At a time when every Southeast Asian economy has been hit hard by the COVID-19 pandemic – ASEAN member state Brunei reported close to an eight percent increase in car sales in the first five months of 2020. This is indicative of the insatiable appetite of Bruneians’ for cars.
According to figures released by the ASEAN Automotive Federation, a total of 5,388 units of cars were sold in the Sultanate within that period, compared to 4,966 units sold within the same period last year. This is in sharp contrast to the 43 percent car sales contraction in other ASEAN member states due to the coronavirus lockdowns.
There are two reasons that can be attributed to Brunei bucking the trend.
Firstly, is Brunei’s success in curbing the spread of the COVID-19 outbreak. The first case was detected on 9 March, 2020, and after sustained measures, the sultanate has beaten the pandemic. With just three deaths, 141 cases, and no new cases reported in over 69 days – the government of Brunei has eased the country’s lockdown in phases, while stimulus and other benefits to local industries and businesses have put the economy back on track. The jump in car sales points to that.
The more important reason why car ownership sees no signs of declining is due to the country’s lack of public transport.
According to the Land Transport White Paper 2013, prepared by the Ministry of Development and Centre for Strategic and Policy Studies (CSPS), buses constitute the sole means of land public transport in Brunei – other than taxis, which are generally in short supply. Taxis play a minor role in public transportation in Brunei.
Brunei is perhaps the only ASEAN member state which still lacks a wider public transport network.
An academic at Universiti Brunei Darussalam (UBD) stated: “I feel the biggest contributor has to be the lack of public transport. Most privately operated buses ply in Brunei-Muara district. The bus service, which is available from 6.30 am to 6:00 pm, does not cover even entire Brunei-Muara as it has limited routes. Most buses operate from Bandar Seri Begawan (BSB) terminal. The routes are such that sometimes one has to go back to BSB terminal to go to another place. Since there is no evening or night service, people depend on illegal taxis operated by expats and locals.”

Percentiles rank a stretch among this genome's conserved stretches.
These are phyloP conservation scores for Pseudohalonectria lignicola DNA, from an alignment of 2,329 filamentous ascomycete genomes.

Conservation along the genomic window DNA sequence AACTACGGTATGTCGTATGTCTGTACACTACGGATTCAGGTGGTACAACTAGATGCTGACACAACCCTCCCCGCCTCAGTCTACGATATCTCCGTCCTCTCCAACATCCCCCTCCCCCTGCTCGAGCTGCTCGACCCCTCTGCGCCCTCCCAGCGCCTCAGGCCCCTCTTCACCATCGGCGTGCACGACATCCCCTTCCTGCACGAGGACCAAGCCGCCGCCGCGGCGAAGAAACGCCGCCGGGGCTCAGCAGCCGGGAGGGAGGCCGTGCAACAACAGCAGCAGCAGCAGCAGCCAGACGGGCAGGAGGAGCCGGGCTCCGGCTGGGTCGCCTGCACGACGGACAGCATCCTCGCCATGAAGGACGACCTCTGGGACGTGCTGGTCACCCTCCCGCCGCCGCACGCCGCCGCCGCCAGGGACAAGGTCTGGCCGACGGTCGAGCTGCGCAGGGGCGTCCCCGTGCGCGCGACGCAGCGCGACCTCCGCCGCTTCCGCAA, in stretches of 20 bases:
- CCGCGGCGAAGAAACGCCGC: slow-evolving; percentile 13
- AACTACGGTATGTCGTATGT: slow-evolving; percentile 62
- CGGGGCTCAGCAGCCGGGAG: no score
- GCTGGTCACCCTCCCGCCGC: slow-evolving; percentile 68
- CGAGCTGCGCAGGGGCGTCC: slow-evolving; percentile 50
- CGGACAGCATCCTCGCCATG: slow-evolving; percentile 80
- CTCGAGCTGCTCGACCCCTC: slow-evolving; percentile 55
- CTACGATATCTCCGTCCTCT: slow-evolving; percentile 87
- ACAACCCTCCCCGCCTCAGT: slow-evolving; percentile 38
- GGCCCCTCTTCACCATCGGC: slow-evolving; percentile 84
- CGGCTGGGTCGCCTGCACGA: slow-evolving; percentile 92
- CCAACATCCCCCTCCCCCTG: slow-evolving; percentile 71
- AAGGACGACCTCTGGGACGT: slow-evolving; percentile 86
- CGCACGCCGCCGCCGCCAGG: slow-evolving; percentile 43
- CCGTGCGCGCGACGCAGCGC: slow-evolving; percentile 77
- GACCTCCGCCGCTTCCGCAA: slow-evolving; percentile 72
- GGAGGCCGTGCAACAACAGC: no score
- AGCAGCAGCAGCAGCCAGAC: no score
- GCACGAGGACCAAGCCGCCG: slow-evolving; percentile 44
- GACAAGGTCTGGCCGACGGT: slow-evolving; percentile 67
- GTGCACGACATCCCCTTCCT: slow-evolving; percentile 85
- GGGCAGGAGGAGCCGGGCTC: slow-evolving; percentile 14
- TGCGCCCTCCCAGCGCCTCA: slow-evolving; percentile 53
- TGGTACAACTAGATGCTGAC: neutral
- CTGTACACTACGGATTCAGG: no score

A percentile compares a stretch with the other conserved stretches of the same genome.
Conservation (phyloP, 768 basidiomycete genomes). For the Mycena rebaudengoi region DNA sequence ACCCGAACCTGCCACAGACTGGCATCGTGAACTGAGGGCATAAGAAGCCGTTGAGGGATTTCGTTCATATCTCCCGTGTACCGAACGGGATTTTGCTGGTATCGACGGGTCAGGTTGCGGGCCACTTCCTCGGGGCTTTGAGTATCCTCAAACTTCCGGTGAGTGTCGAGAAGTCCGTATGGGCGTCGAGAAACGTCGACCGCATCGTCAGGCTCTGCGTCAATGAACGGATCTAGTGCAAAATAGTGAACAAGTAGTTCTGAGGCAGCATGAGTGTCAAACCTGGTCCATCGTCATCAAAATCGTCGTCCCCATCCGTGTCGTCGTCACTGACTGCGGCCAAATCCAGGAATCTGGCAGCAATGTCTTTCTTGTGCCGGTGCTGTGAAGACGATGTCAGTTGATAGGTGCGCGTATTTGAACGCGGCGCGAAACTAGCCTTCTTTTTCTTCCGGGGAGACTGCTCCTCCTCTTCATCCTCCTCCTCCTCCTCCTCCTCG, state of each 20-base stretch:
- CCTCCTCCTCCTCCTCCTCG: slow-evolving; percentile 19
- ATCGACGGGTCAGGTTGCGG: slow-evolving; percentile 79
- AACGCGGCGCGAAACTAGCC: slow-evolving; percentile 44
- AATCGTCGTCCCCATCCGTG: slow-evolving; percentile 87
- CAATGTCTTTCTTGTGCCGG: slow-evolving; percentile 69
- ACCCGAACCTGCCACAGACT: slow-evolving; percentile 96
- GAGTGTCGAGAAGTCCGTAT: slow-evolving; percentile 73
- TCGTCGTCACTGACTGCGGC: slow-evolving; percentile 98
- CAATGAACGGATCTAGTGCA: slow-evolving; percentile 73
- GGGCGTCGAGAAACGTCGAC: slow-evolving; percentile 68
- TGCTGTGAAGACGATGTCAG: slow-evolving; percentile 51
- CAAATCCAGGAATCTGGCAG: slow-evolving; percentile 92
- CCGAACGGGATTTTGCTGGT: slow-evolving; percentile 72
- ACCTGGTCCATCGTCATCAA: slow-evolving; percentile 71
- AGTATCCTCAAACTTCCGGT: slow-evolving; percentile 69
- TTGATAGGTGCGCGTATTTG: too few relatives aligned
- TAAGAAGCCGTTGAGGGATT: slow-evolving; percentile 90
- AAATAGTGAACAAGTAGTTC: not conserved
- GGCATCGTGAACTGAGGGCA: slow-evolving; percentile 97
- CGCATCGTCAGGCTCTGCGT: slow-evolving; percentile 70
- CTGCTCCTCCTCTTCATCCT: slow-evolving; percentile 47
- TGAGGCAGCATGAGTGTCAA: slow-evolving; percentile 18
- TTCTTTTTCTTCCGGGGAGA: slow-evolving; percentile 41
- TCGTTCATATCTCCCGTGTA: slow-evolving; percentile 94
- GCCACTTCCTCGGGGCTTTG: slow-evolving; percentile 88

This situation often results in expatriates (expats) seriously considering to get a car regardless of how long they end up being in Brunei, he said, adding that because of highly subsidised cheap petrol (one litre costs just US$0.39) and easier loan facilities, locals have developed a habit of selling off their current cars for newer models as soon as they can.
“A comprehensive public transport system, the road network is there, but the buses that can make full use of it are not available to the public,” explained a freelance journalist who writes for the automotive industry.
Buses are probably one way to get people on board with public transport, but it needs to run efficiently for people to buy into that idea, he added.
On the issue of taxis, he said: “I don't think taxis are ever going to work in Brunei.” In 2013, there were 48 privately owned taxis, which operated mostly within Bandar Seri Begawan. This number might have gone up in the last few years, but unlike Singapore or Malaysia’s capital, Kuala Lumpur – you don't see taxis lined up outside a shopping mall in Brunei, he explained.
"In 2018, DART, the equivalent of Uber/Grab launched in Brunei, and quite a number of people started using it but I don't really see that booming given the number of cars each household has," he continued.
The UBD academic said that the situation is like the case of the chicken and the egg. "Lack of good public transport led to an increase in cars and now we have so many cars that have stymied the growth of public transport."
Brunei continues to “exhibit extremely high levels of car ownership, use and dependency”, according to the Ministry of Communication’s Land Transport Master Plan 2014. Private car ownership increased by 19 percent between 2011 and 2014, while its population grew by four percent in the same period, as per World Bank figures.
In 2019, the ‘ASEAN Fuel Economy Roadmap for Transport Sector 2018-2025: with Focus on Light-Duty Vehicles’ stated that vehicle ownership in the Sultanate has saturated and is expected to remain fully saturated until 2040.
But the recent report from the ASEAN Automotive Federation tells a different story. Brunei has seen an eight percent jump in car sales in the first five months of 2020. Even the COVID-19 pandemic could not curb the hunger for new cars among Bruneians.
The time has come for the government of Brunei to seriously consider steps to reduce its dependency on cars. According to paultan.org, Brunei with 721 per 1,000 cars has the highest car ownership across Southeast Asia. If policies are not implemented to discourage disproportionate levels of car ownership, the number of vehicles in this ASEAN member state could surpass the number of citizens one day!